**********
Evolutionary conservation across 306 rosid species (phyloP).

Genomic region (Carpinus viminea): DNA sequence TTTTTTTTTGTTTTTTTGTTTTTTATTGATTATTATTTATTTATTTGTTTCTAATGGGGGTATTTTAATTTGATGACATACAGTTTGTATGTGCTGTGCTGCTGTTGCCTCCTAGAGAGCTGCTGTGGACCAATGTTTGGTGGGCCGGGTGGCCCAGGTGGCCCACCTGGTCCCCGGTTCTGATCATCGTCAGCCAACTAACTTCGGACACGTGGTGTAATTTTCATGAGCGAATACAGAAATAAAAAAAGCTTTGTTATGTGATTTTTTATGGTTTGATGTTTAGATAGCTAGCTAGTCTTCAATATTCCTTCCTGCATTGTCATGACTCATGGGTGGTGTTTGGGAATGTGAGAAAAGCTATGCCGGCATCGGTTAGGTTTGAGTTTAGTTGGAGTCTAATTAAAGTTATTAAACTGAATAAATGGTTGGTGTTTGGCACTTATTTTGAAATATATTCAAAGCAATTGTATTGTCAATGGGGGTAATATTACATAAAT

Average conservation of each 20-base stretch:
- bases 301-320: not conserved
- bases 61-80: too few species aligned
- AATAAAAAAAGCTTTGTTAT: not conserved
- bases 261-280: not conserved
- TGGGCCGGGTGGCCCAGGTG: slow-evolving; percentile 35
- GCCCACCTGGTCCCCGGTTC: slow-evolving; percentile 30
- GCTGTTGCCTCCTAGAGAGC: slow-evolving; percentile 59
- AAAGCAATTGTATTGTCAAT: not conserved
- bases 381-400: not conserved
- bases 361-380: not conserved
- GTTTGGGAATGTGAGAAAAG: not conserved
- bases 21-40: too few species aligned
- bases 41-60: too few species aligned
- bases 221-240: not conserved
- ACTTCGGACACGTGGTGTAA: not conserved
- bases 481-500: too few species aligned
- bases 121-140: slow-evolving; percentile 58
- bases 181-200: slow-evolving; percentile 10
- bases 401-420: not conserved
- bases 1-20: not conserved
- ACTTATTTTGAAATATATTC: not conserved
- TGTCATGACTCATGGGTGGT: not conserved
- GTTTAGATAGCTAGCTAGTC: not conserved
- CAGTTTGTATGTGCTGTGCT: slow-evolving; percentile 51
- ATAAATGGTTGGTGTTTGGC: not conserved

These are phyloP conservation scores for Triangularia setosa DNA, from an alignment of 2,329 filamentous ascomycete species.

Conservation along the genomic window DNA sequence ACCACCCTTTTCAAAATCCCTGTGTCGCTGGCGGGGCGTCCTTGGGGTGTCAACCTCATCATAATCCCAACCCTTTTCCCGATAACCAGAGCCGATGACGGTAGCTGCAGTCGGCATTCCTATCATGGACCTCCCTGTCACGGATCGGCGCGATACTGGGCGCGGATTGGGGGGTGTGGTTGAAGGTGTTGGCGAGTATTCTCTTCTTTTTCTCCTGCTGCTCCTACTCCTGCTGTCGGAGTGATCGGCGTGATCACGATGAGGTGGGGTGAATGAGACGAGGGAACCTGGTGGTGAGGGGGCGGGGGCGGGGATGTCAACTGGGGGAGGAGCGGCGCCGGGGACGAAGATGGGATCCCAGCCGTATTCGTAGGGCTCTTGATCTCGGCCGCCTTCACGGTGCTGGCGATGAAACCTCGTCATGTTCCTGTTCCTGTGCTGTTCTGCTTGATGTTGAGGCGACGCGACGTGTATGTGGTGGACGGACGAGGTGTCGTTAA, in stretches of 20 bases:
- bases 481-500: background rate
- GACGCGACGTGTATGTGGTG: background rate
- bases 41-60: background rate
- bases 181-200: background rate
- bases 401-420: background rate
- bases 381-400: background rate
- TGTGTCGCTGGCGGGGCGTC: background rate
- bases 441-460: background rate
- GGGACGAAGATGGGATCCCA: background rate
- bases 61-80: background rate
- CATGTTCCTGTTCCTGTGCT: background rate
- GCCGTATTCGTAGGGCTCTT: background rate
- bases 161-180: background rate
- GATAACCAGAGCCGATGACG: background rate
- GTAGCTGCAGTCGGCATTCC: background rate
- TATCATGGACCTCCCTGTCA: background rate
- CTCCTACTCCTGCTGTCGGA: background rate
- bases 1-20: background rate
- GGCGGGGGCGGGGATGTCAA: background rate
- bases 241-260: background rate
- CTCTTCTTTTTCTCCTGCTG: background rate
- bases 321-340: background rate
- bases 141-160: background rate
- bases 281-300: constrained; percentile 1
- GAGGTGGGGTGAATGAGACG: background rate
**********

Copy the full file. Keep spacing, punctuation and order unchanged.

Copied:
Evolutionary conservation across 306 rosid species (phyloP).

Genomic region (Carpinus viminea): DNA sequence TTTTTTTTTGTTTTTTTGTTTTTTATTGATTATTATTTATTTATTTGTTTCTAATGGGGGTATTTTAATTTGATGACATACAGTTTGTATGTGCTGTGCTGCTGTTGCCTCCTAGAGAGCTGCTGTGGACCAATGTTTGGTGGGCCGGGTGGCCCAGGTGGCCCACCTGGTCCCCGGTTCTGATCATCGTCAGCCAACTAACTTCGGACACGTGGTGTAATTTTCATGAGCGAATACAGAAATAAAAAAAGCTTTGTTATGTGATTTTTTATGGTTTGATGTTTAGATAGCTAGCTAGTCTTCAATATTCCTTCCTGCATTGTCATGACTCATGGGTGGTGTTTGGGAATGTGAGAAAAGCTATGCCGGCATCGGTTAGGTTTGAGTTTAGTTGGAGTCTAATTAAAGTTATTAAACTGAATAAATGGTTGGTGTTTGGCACTTATTTTGAAATATATTCAAAGCAATTGTATTGTCAATGGGGGTAATATTACATAAAT

Average conservation of each 20-base stretch:
- bases 301-320: not conserved
- bases 61-80: too few species aligned
- AATAAAAAAAGCTTTGTTAT: not conserved
- bases 261-280: not conserved
- TGGGCCGGGTGGCCCAGGTG: slow-evolving; percentile 35
- GCCCACCTGGTCCCCGGTTC: slow-evolving; percentile 30
- GCTGTTGCCTCCTAGAGAGC: slow-evolving; percentile 59
- AAAGCAATTGTATTGTCAAT: not conserved
- bases 381-400: not conserved
- bases 361-380: not conserved
- GTTTGGGAATGTGAGAAAAG: not conserved
- bases 21-40: too few species aligned
- bases 41-60: too few species aligned
- bases 221-240: not conserved
- ACTTCGGACACGTGGTGTAA: not conserved
- bases 481-500: too few species aligned
- bases 121-140: slow-evolving; percentile 58
- bases 181-200: slow-evolving; percentile 10
- bases 401-420: not conserved
- bases 1-20: not conserved
- ACTTATTTTGAAATATATTC: not conserved
- TGTCATGACTCATGGGTGGT: not conserved
- GTTTAGATAGCTAGCTAGTC: not conserved
- CAGTTTGTATGTGCTGTGCT: slow-evolving; percentile 51
- ATAAATGGTTGGTGTTTGGC: not conserved

These are phyloP conservation scores for Triangularia setosa DNA, from an alignment of 2,329 filamentous ascomycete species.

Conservation along the genomic window DNA sequence ACCACCCTTTTCAAAATCCCTGTGTCGCTGGCGGGGCGTCCTTGGGGTGTCAACCTCATCATAATCCCAACCCTTTTCCCGATAACCAGAGCCGATGACGGTAGCTGCAGTCGGCATTCCTATCATGGACCTCCCTGTCACGGATCGGCGCGATACTGGGCGCGGATTGGGGGGTGTGGTTGAAGGTGTTGGCGAGTATTCTCTTCTTTTTCTCCTGCTGCTCCTACTCCTGCTGTCGGAGTGATCGGCGTGATCACGATGAGGTGGGGTGAATGAGACGAGGGAACCTGGTGGTGAGGGGGCGGGGGCGGGGATGTCAACTGGGGGAGGAGCGGCGCCGGGGACGAAGATGGGATCCCAGCCGTATTCGTAGGGCTCTTGATCTCGGCCGCCTTCACGGTGCTGGCGATGAAACCTCGTCATGTTCCTGTTCCTGTGCTGTTCTGCTTGATGTTGAGGCGACGCGACGTGTATGTGGTGGACGGACGAGGTGTCGTTAA, in stretches of 20 bases:
- bases 481-500: background rate
- GACGCGACGTGTATGTGGTG: background rate
- bases 41-60: background rate
- bases 181-200: background rate
- bases 401-420: background rate
- bases 381-400: background rate
- TGTGTCGCTGGCGGGGCGTC: background rate
- bases 441-460: background rate
- GGGACGAAGATGGGATCCCA: background rate
- bases 61-80: background rate
- CATGTTCCTGTTCCTGTGCT: background rate
- GCCGTATTCGTAGGGCTCTT: background rate
- bases 161-180: background rate
- GATAACCAGAGCCGATGACG: background rate
- GTAGCTGCAGTCGGCATTCC: background rate
- TATCATGGACCTCCCTGTCA: background rate
- CTCCTACTCCTGCTGTCGGA: background rate
- bases 1-20: background rate
- GGCGGGGGCGGGGATGTCAA: background rate
- bases 241-260: background rate
- CTCTTCTTTTTCTCCTGCTG: background rate
- bases 321-340: background rate
- bases 141-160: background rate
- bases 281-300: constrained; percentile 1
- GAGGTGGGGTGAATGAGACG: background rate